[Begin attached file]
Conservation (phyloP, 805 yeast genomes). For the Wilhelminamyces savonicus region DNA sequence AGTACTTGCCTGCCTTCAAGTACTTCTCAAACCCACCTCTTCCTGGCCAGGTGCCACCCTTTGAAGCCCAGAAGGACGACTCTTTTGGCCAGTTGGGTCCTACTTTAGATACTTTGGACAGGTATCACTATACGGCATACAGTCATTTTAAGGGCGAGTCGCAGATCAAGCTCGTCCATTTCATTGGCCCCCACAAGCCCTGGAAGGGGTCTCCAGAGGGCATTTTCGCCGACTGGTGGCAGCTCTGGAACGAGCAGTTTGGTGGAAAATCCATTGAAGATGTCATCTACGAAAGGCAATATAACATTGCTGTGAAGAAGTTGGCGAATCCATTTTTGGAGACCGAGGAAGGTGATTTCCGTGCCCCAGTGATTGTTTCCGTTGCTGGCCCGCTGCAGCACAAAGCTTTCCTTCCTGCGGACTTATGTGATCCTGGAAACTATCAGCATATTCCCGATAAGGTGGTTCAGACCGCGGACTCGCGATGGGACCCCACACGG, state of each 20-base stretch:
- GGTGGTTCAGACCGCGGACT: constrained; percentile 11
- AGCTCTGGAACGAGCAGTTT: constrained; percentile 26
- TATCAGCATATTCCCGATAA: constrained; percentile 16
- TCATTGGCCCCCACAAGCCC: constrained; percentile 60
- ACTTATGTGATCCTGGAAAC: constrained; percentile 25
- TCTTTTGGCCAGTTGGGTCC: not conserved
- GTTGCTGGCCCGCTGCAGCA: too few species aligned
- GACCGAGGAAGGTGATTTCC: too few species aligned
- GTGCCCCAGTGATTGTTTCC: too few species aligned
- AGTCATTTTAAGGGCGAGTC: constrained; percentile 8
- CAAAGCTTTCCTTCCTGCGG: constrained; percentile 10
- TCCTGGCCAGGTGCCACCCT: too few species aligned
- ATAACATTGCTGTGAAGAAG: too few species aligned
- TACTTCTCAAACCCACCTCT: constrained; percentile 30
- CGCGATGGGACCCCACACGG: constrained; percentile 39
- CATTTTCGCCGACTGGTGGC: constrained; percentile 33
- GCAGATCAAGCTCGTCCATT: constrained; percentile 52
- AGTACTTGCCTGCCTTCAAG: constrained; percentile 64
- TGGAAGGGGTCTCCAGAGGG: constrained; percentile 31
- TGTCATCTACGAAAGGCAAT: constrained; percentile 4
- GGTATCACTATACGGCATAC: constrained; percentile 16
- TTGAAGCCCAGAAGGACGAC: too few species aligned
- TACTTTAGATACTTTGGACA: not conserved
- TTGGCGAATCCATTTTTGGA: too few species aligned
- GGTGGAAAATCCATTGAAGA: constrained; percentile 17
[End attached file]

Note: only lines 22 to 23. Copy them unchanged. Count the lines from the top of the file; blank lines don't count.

- GGTATCACTATACGGCATAC: constrained; percentile 16
- TTGAAGCCCAGAAGGACGAC: too few species aligned